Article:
As expected, the New Orleans Saints will not match the offer sheet that restricted free agent running back Mike Bell signed with the Philadelphia Eagles. The Saints won’t receive any draft pick compensation because Bell was an undrafted player who the Saints tendered at the lowest level.
Reports indicate the offer sheet was a one year contract for $1.7 million with $500,000 guaranteed and also included modest incentives as well as a no-trade clause. With a solid one-two punch of Pierre Thomas and Reggie Bush and a desire to increase the role of third year power back Lynell Hamilton, the Saints decided against retaining Bell.
Bell is coming off a solid year in which he ran for 654 yards and five touchdowns in 13 games last season. He had success as a rookie in 2006 with Denver but bounced around the league in 2007 and 2008 before resurrecting his career in 2009.
In Philadelphia, Bell will provide another veteran presence behind LeSean McCoy and allow Leonard Weaver to concentrate on the fullback position. His acquisition reduces the likelihood of the team taking a running back in the rookie draft this year.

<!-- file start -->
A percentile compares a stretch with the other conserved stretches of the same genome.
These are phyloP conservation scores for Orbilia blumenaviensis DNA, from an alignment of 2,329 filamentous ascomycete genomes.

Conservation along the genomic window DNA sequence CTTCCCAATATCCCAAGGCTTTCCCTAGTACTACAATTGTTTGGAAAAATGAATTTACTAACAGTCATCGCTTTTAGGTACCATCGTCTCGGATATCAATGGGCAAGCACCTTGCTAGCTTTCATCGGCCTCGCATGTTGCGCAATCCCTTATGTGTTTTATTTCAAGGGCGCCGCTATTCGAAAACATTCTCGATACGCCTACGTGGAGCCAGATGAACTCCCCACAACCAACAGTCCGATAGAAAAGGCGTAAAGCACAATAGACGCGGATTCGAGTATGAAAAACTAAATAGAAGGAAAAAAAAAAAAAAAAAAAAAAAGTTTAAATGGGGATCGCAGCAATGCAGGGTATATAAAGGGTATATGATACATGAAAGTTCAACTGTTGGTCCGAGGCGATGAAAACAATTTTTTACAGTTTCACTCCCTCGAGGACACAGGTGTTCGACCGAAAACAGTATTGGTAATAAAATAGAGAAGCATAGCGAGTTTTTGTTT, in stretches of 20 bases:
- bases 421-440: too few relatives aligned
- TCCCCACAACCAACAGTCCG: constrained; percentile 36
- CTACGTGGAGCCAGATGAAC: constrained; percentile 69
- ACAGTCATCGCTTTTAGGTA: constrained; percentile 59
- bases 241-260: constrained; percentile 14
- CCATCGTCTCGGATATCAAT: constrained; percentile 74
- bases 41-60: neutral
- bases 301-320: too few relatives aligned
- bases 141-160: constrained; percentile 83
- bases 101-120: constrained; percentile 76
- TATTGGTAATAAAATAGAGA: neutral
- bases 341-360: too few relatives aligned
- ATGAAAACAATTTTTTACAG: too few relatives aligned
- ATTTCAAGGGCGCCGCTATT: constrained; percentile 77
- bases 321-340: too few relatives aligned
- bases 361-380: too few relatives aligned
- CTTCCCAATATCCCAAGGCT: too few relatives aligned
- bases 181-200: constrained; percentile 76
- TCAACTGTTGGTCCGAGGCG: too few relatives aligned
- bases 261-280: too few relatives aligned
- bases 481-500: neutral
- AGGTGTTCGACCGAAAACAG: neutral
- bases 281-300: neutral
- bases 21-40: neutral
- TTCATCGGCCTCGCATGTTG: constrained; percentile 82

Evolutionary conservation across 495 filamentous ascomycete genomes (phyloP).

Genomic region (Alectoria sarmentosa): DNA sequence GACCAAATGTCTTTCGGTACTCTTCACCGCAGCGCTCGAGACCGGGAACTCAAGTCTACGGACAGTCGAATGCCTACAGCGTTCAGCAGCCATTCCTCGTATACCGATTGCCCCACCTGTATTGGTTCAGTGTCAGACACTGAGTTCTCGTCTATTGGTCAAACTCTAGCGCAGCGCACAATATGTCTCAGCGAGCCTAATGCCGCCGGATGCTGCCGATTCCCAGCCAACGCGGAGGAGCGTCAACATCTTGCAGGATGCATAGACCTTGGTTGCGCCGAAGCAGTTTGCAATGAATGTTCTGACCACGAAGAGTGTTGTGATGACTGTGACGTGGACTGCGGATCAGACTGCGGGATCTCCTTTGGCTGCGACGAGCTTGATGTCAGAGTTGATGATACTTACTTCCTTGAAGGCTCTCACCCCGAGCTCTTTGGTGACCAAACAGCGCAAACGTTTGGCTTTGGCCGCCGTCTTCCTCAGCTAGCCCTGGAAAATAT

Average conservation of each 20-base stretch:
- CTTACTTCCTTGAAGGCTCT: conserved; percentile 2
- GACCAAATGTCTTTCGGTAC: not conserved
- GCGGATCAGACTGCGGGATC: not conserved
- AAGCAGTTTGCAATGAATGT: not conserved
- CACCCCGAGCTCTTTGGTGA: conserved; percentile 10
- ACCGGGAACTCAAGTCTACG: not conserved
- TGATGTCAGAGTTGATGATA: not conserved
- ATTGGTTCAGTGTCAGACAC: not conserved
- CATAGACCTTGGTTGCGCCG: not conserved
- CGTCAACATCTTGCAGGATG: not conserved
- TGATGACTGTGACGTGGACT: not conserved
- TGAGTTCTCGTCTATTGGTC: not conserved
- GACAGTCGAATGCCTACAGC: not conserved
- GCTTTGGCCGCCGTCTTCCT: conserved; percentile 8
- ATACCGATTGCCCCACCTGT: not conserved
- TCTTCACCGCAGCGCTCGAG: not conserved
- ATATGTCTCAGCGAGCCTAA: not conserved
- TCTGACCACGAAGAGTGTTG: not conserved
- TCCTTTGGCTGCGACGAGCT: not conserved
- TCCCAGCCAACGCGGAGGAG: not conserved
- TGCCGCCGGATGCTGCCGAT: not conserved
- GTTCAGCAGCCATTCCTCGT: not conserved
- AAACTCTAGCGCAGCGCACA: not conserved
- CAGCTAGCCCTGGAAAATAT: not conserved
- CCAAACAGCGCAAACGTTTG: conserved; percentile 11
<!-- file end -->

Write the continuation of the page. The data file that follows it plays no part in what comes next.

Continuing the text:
The biggest winner with Bell moving to Philadelphia is Pierre Thomas. With Bell off the roster, the short yardage and goal-line work will fall to either Thomas or Hamilton. Hamilton lacks Bell’s experience so there is now a greater likelihood of Thomas getting increased touches at the goal-line.
Thomas moves up to 15th in my running back rankings with an increased likelihood of a breakout season.
Hamilton assumes Bell’s role in the offense but is unlikely to match Bell’s production from a year ago. Look for approximately 450 yards and 4-5 touchdowns from him.
In Philadelphia, Bell’s signing negatively impacts fullback and backup running back Leonard Weaver more than McCoy. Weaver figures to be relegated almost exclusively to fullback duties with Bell taking over in short yardage situations. Barring injury, Weaver is not worth owning except in leagues with deep rosters.
Bell is a proven short-yardage runner and figures to amass 500-600 yards and 5-6 touchdowns as part of a potent Eagles offense. The move is slightly negative for Bell from a fantasy perspective since he was expected to achieve similar production in New Orleans as he had last year.
The Saints run the ball far more frequently and effectively than the Eagles. While Bell’s touchdown production won’t suffer in Philadelphia, there is a risk that he won’t see enough carries to match his yardage total from 2009.